Summary

Dear Colleagues,

The collection “Encyclopedia of Hygiene” is designed to combine scientific publications into a single collection of knowledge on hygiene and the impact of the environment on human health. It covers topics such as environmental pollution, electric and magnetic field waves, high-humidity conditions, heat shocks, climate change, non-communicable and emerging diseases, corrosive environments, vacuums, strong vibration, high impact and electrical loading, high levels of ultrasound and infrasound exposure, microplastics, new aero and food allergens, excessive ionizing radiation, etc. The impact of the environment on human health is becoming increasingly apparent, and it is essential to understand the causes and consequences of this impact. This collection provides comprehensive insights into the mechanisms of the interaction of environmental factors with the human body and the role of preventive measures in maintaining public health. It provides valuable information on the latest research and knowledge in this area, which can help individuals and organizations take measures to reduce the negative impact of environmental factors on human health.

We invite researchers and physicians to submit original manuscripts on topics related to hygiene. We are particularly interested in applications that present cutting-edge ideas in hygiene theory and practice, environmental issues, and hygiene hypotheses for autoimmune and allergic diseases; new approaches to hygiene education and behavior change; and critical empirical research that sheds light on the impact of hygiene on human health and well-being. We welcome submissions from a variety of disciplines including, but not limited to: epidemiology, microbiology, behavioral science, environmental science, and medical anthropology. Submitted articles will be carefully reviewed by our expert editorial board, which guarantees the highest standards of scientific reliability and publication quality. The collection will become a valuable resource for anyone interested in understanding the impact of the environment on human health.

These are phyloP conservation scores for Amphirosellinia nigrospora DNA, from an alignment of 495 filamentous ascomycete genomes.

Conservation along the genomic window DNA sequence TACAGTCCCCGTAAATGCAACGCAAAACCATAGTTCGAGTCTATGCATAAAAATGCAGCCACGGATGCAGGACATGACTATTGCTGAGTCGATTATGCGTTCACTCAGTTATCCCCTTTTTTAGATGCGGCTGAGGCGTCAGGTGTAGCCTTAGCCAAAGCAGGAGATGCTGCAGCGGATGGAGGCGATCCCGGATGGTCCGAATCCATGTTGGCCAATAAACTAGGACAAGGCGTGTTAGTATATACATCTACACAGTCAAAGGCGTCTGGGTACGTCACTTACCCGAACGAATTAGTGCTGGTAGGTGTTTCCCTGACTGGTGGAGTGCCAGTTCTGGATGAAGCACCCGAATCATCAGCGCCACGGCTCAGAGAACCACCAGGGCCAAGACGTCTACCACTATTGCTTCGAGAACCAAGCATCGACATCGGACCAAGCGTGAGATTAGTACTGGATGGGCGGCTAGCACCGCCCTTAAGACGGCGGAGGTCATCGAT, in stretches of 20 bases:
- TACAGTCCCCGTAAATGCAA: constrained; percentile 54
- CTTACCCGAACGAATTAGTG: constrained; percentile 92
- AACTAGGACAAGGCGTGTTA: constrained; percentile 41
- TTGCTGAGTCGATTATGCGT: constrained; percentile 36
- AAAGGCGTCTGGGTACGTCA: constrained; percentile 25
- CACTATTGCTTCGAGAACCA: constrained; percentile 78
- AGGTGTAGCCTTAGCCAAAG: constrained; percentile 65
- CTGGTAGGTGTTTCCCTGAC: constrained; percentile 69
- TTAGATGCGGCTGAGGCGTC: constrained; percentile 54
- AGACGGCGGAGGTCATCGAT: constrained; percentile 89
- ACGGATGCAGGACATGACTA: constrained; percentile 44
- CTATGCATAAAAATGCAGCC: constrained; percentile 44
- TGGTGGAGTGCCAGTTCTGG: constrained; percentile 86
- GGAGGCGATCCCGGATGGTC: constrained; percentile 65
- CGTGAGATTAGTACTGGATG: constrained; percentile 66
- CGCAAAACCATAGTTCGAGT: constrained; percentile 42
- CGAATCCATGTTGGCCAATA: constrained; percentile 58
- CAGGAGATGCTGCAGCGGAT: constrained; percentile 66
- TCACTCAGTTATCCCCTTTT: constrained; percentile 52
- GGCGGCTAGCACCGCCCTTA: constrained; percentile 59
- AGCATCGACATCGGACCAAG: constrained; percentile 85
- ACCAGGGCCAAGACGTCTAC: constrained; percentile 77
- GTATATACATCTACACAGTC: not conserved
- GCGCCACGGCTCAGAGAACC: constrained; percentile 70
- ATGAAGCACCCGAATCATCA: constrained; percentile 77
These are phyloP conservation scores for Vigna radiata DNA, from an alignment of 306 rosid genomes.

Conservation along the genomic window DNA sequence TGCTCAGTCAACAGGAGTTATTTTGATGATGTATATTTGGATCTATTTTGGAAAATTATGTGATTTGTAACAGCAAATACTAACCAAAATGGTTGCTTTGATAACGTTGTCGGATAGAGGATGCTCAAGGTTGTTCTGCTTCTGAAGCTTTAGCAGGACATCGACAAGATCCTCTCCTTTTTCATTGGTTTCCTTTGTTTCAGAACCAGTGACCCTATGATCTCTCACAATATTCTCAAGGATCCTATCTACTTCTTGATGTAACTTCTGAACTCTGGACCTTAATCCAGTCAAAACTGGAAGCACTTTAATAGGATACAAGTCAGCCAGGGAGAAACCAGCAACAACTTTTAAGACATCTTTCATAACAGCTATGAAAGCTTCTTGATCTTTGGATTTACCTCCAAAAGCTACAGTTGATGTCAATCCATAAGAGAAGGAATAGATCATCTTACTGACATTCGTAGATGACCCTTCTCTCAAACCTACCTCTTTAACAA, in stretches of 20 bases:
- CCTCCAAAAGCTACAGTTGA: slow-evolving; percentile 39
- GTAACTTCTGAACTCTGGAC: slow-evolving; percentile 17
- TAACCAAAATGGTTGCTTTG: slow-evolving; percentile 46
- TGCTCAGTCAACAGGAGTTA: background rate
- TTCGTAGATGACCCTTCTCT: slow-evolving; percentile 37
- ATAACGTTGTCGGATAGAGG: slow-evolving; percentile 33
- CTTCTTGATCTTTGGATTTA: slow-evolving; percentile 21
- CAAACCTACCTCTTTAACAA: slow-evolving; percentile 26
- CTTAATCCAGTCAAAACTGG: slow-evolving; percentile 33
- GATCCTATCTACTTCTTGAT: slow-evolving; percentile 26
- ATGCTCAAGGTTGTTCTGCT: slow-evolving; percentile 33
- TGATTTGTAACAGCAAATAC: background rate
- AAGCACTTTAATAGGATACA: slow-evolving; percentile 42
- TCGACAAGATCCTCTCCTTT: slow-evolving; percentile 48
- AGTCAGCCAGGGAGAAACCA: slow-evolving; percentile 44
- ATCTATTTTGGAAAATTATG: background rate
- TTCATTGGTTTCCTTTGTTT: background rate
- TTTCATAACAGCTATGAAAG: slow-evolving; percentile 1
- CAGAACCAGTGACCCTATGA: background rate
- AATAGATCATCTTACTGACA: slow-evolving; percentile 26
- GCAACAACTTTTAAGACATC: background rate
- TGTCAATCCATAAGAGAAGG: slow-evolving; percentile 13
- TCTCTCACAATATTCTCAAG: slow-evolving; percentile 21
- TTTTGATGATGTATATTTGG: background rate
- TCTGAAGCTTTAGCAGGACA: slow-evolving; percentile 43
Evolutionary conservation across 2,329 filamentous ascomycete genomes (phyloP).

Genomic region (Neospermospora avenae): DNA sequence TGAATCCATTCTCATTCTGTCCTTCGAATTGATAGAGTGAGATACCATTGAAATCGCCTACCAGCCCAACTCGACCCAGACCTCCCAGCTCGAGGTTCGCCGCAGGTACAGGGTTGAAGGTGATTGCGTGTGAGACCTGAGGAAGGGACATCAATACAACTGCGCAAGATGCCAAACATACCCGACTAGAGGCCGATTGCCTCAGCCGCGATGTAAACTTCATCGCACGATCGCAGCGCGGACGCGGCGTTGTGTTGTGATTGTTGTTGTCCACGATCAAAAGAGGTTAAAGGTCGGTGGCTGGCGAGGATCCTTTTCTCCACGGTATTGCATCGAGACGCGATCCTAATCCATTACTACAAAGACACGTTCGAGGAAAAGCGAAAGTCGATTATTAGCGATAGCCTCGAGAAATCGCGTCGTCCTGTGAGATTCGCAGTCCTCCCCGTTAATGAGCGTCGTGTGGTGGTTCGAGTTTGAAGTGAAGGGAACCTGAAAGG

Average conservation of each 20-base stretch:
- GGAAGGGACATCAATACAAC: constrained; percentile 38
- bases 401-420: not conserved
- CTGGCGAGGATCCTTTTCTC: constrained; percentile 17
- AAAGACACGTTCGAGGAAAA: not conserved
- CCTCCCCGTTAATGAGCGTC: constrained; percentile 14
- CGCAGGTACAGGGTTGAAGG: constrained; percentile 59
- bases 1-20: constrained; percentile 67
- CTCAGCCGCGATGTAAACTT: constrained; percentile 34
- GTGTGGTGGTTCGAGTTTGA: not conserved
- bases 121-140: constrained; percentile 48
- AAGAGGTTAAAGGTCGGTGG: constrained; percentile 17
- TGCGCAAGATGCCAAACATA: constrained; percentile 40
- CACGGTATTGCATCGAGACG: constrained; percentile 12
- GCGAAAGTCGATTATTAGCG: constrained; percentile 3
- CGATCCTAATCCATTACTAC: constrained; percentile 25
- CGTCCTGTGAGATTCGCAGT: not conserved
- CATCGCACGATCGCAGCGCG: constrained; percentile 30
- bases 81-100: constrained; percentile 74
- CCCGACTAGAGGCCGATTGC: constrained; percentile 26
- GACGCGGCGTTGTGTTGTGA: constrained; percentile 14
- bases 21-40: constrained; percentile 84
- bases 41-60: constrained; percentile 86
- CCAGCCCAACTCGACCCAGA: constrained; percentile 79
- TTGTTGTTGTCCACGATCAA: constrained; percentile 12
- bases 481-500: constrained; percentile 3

Prof. Dr. Yury Zhernov
Prof. Dr. Oleg Mitrokhin
Prof. Dr. Natarajan Sriraam
Collection Editors

Please click here to find Guidelines for Submissions.

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Editors
Yury Zhernov

Institution: Department of General Hygiene, F. Erismann Institute of Public Health, I.M. Sechenov First Moscow State Medical University (Sechenov University), Moscow, Russia

Interests: hygiene; allergology and immunology; dermatology and venereology; virology; infectious diseases; epidemiology

Oleg V. Mitrokhin

Institution: Department of General Hygiene, F. Erismann Institute of Public Health, I.M. Sechenov First Moscow State Medical University (Sechenov University), Moscow, Russia

Interests: hygiene; epidemiology; COVID-19; sanitary regulations; public health

Natarajan Sriraam

Institution: Center for Medical Electronics and Computing, M.S. Ramaiah Institute of Technology, Bangalore, India

Interests: gerontology and geriatrics; ageing science; public health; medical electronics

Entries
Topic Review Peer Reviewed
Anxiety, Depression, and Other Emotional Disorders during the COVID-19 Pandemic: A Narrative Review of the Risk Factors and Risk Groups